Pound Jumps vs. Dollar As Trump And UK PM May Talk Trade Deals

The pound jumped against the US dollar after UK Prime Minister Theresa May spoke to US President Trump. On the phone call, both agreed to the importance of a swift-post Brexit bilateral trade deal. The pound, which had hit a low of US$1.3332, jumped over 50 points higher.

What do these figures mean?
When measuring the value of a pair of currencies, one set equals 1 unit and the other shows the current equivalent. As the market moves, the amount will vary from minute to minute. For example, it could be written: 1 GBP = 1.28934 USD Here, £1 is equivalent to approximately $1.29. This specifically measures the pound’s worth against the dollar. If the US dollar amount increases in this pairing, it’s positive for the pound. Or, if you were looking at it the other way around: 1 USD = 0.77786 GBP In this example, $1 is equivalent to approximately £0.78. This measures the US dollar’s worth versus the British pound. If the sterling number gets larger, it’s good news for the dollar.

Trade deals have been the central focus for the pound for much of the day. Early on the EU continued to squash hopes of a special post-Brexit deal, that would see the UK’s financial sector maintain links to the single market. EU Chief negotiator Michel Barnier firmly ruled this option out, which weighed on hopes of a smooth Brexit.

Why is a smooth Brexit good for the pound?
A smoother Brexit would be a scenario in which the economic consequences of leaving the European Union are minimised. This is favourable for the pound because the less the Brexit impact on the economy, the more likely that foreign investors will remain interested in the UK. Foreign investors need sterling to invest in the country and so the more GBP is purchased, the higher the demand and, thus, an increase in the currency’s value.

The previous session also saw Theresa May call President Trump to discuss various matters including Trump’s recognition of Jerusalem as the capital of Israel, the humanitarian crisis in Yemen and Brexit progress. In the call both leaders acknowledged that a quick trade deal after Brexit was important. A quick bilateral trade deal between the two countries would offer support to the UK economy at a time when it could be losing its closest business trading partner. As a result, the pound rallied.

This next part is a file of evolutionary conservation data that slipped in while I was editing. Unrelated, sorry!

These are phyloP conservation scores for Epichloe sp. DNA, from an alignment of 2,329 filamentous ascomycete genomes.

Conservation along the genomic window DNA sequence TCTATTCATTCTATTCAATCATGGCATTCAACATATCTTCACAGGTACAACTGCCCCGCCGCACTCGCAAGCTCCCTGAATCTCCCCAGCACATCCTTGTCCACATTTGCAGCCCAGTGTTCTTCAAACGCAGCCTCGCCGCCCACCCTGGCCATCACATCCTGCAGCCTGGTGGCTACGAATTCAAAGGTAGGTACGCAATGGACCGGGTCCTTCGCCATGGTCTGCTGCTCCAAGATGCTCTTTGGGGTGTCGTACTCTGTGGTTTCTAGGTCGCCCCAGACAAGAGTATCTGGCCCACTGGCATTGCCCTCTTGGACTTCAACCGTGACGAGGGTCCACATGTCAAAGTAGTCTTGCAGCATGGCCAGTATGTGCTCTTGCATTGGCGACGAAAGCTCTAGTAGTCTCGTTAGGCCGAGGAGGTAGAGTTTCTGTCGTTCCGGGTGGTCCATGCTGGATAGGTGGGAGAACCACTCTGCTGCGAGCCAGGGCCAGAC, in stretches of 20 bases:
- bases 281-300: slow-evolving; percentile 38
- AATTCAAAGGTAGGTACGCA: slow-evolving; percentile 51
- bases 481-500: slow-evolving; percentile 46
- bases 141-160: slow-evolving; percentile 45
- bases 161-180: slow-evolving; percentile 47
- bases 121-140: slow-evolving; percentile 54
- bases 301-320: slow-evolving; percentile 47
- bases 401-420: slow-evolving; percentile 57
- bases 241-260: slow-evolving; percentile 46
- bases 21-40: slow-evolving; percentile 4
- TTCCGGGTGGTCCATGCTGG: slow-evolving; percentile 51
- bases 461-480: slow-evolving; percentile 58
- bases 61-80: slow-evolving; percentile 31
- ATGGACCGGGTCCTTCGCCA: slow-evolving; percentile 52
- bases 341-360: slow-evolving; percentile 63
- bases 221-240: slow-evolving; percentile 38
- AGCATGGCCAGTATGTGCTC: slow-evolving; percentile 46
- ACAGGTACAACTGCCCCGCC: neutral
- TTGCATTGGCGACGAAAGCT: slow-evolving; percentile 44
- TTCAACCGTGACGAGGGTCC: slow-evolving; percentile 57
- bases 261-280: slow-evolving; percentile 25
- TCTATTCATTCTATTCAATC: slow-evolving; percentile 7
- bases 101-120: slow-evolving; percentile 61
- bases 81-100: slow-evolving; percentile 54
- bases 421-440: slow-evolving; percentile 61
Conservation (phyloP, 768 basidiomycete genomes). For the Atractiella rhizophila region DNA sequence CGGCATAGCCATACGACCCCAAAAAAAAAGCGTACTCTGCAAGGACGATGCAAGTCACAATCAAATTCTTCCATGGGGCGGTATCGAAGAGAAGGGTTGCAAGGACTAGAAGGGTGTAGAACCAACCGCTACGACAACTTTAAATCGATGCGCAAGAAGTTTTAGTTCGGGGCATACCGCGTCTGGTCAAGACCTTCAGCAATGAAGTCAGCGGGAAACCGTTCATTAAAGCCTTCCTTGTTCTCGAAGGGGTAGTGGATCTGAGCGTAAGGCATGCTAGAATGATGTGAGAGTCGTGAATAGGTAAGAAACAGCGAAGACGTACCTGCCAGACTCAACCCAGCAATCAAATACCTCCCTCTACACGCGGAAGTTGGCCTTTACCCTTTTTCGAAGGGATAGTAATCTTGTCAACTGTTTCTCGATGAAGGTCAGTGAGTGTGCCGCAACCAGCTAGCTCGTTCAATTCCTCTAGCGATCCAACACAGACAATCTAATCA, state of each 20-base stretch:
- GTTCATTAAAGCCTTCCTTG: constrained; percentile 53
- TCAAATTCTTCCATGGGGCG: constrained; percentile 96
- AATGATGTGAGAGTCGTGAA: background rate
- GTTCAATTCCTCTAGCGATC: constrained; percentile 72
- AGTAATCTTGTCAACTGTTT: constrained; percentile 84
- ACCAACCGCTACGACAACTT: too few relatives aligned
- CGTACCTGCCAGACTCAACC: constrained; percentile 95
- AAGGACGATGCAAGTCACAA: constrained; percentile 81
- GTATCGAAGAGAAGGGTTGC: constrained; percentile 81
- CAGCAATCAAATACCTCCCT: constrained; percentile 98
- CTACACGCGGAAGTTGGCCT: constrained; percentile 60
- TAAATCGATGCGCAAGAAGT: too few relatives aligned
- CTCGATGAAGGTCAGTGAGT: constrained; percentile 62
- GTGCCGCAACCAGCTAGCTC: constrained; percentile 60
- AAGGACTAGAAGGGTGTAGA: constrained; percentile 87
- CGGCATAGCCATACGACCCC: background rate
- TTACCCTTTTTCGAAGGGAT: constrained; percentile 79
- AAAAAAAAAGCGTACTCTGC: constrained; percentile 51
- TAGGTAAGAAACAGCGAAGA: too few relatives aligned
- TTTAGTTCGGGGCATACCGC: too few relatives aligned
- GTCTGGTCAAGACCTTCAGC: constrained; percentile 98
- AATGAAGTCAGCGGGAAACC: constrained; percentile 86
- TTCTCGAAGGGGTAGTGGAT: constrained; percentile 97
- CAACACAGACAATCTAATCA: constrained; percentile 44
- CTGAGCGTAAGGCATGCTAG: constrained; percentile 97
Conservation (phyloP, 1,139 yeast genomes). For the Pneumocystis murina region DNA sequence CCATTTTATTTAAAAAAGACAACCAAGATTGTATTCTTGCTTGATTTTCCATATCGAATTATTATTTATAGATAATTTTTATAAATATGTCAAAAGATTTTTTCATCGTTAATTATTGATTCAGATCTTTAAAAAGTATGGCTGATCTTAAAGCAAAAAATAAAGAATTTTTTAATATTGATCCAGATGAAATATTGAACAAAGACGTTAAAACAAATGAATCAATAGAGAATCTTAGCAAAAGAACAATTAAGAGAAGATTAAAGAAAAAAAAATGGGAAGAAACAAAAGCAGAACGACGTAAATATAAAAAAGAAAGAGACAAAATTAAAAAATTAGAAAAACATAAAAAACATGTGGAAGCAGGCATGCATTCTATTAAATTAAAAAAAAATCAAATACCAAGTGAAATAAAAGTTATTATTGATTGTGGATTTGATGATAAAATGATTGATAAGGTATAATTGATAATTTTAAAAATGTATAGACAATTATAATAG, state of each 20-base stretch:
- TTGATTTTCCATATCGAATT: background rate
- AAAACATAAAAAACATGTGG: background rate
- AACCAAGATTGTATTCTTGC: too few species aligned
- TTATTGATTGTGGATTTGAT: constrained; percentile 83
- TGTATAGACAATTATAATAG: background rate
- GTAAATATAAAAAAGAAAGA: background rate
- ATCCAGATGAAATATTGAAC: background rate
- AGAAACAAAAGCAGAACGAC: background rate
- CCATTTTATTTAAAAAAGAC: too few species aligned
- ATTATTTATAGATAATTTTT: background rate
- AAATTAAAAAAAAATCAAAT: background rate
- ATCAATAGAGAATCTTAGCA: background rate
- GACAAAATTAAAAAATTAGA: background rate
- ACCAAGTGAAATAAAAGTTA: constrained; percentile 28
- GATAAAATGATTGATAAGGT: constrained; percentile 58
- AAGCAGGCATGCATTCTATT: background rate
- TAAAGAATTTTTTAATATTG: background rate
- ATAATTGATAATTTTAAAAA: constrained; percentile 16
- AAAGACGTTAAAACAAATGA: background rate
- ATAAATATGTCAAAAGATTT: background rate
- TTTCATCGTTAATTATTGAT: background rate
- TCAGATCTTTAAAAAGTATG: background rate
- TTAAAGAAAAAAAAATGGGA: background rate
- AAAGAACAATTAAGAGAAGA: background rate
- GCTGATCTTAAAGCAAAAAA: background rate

Looking across today, the pound could experience volatility as investor attention turns to CBI retail sales data and an appearance by Bank of England Governor Mark Carney, who will testify on the financial stability report.

US Tax Bill Moves Ahead to Senate Vote Later Today

The dollar was generally weaker across the board on Tuesday, despite the US tax reform bill almost completing its journey through Congress, and to President Trump’s desk for signing. Dollar investors had been focusing on the benefits that the tax will could bring to corporate America and particularly the repatriation of huge sums of money, which would boost demand for the dollar.

However, opinion is starting to turn slightly as investors are paying an increased amount of attention to the political risks involved in passing a bill which looks to benefit the rich rather than the middle class. Public opinion is stacking up against the bill, which may create instability in the US over the longer term.

The US Senate is expected to vote today. Despite two Senators being unable to attend the vote, the Republicans still believe they will achieve the necessary votes to pass the bill.

This publication is provided for general information purposes only and is not intended to cover every aspect of the topics with which it deals. It is not intended to amount to advice on which you should rely. You must obtain professional or specialist advice before taking, or refraining from, any action on the basis of the content in this publication. The information in this publication does not constitute legal, tax or other professional advice from TransferWise Inc., Currency Live or its affiliates. Prior results do not guarantee a similar outcome. We make no representations, warranties or guarantees, whether express or implied, that the content in the publication is accurate, complete or up to date. Consult our risk warning page for more details.

This article was initially published on TransferWise.com from the same author. The content at Currency Live is the sole opinion of the authors and in no way reflects the views of TransferWise Inc.